Most bathroom exhaust fans are installed poorly. Because of twisted ductwork, improper terminations, and (in some cases) inappropriate backdraft dampers, the actual air flow through the exhaust fan is much less than the fan rating.
In an article called “A Failure That Stalls the Certification of Many Energy Star Homes,” Allison Bailes described an Energy Star builder who installed nine exhaust fans, each rated at 110 cfm. The builder was hoping that these fans would meet minimum program requirements — requirements which call for bathroom exhaust fans to have an air flow rate of at least 50 cfm. When tested, however, only five of the nine fans met the minimum 50 cfm threshold.
Some of the problems with current installation procedures involve old-fashioned sloppy workmanship:
Other problems aren’t necessarily the installer’s fault:
In my article on bathroom exhaust fans, I recommended against soffit terminations: “Soffit terminations grow icicles during the winter, and allow humid air to be sucked into the attic in all seasons.” I may have to change that recommendation, however, in light of a new type of soffit termination that has been engineered to solve several bath fan installation problems.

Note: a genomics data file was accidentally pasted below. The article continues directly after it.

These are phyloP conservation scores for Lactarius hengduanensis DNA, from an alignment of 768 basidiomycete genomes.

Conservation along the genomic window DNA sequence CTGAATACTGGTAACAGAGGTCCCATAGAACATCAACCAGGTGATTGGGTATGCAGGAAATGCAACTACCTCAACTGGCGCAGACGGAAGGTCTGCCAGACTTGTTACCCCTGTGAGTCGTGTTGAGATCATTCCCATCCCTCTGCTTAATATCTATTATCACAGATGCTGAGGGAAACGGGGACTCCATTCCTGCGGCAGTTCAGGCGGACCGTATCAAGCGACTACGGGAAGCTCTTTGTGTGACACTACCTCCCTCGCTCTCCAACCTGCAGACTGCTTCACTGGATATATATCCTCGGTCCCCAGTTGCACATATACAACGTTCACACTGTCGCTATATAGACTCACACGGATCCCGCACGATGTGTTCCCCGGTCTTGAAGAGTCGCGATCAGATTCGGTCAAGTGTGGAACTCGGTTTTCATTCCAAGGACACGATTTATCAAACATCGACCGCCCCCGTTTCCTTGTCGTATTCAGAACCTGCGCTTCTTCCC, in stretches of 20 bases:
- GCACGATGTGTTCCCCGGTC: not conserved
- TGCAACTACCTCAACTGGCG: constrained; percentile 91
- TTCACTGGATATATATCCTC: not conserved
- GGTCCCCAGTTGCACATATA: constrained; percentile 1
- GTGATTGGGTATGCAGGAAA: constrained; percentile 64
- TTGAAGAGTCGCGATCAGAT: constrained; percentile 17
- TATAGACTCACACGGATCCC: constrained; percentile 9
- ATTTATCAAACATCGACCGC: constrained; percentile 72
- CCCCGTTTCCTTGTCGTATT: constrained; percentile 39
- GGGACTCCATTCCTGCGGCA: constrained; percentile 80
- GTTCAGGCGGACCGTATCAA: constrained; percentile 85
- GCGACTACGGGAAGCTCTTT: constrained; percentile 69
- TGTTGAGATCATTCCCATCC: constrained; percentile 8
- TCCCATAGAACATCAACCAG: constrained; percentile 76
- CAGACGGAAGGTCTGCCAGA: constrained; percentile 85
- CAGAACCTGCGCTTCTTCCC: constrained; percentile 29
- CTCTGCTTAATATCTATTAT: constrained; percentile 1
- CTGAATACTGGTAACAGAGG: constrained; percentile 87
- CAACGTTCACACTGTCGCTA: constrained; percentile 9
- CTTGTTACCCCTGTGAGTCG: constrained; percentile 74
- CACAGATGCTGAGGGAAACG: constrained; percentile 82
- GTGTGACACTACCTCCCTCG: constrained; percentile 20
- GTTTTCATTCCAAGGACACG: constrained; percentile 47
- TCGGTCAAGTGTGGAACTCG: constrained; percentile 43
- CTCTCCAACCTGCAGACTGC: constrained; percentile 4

The new soffit termination is called the EZSoffitVent (yes, with all the letters smushed together, without any spaces).
Designed for job-site realities
The EZSoffitVent limits the problem of humid air entering soffit vents by including an adjustable ring that allows the installer to direct the airflow downward at a 45 degree angle, away from the building. Air leakage when the fan is not operating is effectively prevented by a well-designed backdraft damper. The rigid plastic damper is hinged at the top. When closed, it’s fairly tight. Yet a breath of air from your mouth is sufficient to open the damper.